How automatic discovery has changed my family law practice

It’s been six months since the South Carolina Supreme Court mandated automatic discovery in family court. I didn’t expect this rule change to change my practice. It has.

As I’ve noted before, serving discovery can be a way of showing the opposing party that one is serious about the litigation and that one has given some thought as to what information might be useful to prevail. Thus, except for cases I expect to be uncontested, I’ve been serving discovery with the initial pleadings. Knowing that there are limitations on the number of supplemental interrogatories and requests for admissions one can issue, I try to hold back on the number I issue until I can determine what is truly contested. However, I try to serve some of each with the initial complaint–and I uniformly issue requests for production and standard interrogatories.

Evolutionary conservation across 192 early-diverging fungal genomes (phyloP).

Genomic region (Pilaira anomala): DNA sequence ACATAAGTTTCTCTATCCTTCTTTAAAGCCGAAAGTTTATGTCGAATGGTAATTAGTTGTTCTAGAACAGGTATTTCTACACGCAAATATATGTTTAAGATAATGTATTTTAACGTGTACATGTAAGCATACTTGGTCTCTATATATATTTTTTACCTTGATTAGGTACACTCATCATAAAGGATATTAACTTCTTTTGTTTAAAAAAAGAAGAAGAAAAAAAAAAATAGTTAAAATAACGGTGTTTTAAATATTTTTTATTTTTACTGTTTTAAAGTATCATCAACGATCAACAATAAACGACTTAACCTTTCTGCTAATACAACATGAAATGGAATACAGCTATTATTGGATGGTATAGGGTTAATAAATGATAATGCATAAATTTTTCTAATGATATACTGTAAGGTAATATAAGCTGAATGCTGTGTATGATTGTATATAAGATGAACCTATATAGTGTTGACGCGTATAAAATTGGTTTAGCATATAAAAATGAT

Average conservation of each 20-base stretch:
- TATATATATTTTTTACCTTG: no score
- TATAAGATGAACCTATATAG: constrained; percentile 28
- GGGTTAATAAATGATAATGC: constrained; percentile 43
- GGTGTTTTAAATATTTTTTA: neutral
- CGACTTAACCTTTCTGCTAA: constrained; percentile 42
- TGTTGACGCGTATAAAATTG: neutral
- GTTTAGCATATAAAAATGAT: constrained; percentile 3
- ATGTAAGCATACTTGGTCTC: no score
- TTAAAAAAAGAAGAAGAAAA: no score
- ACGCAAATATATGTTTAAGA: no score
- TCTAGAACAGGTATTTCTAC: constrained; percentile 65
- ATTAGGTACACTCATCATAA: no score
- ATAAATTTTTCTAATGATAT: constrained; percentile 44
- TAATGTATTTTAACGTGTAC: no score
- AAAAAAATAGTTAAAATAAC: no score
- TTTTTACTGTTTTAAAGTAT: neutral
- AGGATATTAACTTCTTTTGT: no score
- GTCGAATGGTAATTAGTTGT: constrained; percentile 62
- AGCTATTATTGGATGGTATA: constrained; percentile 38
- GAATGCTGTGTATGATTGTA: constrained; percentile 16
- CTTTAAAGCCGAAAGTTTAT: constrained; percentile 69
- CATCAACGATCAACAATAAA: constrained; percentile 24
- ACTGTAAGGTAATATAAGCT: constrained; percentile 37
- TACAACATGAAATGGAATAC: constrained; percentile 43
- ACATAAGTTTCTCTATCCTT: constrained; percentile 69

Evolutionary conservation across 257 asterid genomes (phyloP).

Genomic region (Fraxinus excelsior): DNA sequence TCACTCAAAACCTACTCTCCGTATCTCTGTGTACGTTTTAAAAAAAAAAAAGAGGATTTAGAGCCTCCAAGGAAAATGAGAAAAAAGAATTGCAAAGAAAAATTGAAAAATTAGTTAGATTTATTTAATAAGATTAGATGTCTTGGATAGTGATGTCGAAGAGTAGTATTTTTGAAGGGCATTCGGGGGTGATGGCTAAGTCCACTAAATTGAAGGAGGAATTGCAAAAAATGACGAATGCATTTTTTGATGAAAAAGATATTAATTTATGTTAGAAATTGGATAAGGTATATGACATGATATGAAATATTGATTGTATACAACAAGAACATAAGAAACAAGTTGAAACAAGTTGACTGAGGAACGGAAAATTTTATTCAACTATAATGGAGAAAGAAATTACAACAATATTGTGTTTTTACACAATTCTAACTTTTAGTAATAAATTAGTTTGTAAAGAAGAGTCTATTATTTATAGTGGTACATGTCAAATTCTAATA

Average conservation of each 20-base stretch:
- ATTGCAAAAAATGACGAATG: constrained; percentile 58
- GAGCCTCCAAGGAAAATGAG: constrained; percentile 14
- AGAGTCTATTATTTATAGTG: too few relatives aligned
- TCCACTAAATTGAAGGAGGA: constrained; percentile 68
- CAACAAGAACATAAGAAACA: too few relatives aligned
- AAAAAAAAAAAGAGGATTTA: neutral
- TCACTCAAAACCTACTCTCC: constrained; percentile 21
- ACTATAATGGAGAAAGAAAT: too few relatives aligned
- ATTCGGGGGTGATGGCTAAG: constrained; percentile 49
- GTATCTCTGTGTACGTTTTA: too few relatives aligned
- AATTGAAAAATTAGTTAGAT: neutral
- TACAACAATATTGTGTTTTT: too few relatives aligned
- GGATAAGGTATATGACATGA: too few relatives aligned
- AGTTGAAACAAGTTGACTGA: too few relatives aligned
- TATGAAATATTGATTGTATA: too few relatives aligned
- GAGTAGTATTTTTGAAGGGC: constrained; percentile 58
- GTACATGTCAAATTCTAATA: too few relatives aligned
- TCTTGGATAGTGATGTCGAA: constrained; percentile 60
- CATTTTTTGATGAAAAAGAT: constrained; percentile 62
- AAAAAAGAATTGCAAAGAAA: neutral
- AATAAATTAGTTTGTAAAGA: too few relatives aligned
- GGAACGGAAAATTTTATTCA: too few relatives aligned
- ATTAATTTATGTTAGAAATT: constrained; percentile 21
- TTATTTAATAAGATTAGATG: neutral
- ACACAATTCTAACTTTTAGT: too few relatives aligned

When representing the Defendant, there’s less urgency to issue discovery immediately after being served but a huge advantage to serving discovery within 15 days of service (within ten days if serving by mail). Rules 33, 34, and 36 of the Rules of Civil Procedure allow the Defendant 45 days after service of the summons and complaint to respond to discovery. If one can serve the Defendant’s discovery requests within 15 days of service of the complaint upon the Defendant, the Plaintiff will be required to respond to discovery before the Defendant is required to respond.

At this point, I simply don’t understand why Plaintiff’s attorneys aren’t routinely issuing discovery with complaints in contested cases and why attorneys for Defendants aren’t making the issuing of discovery an immediate priority. But it isn’t happening and that is prejudicing their clients.

Put Mr. Forman’s experience, knowledge, and dedication to your service for any of your South Carolina family law needs.

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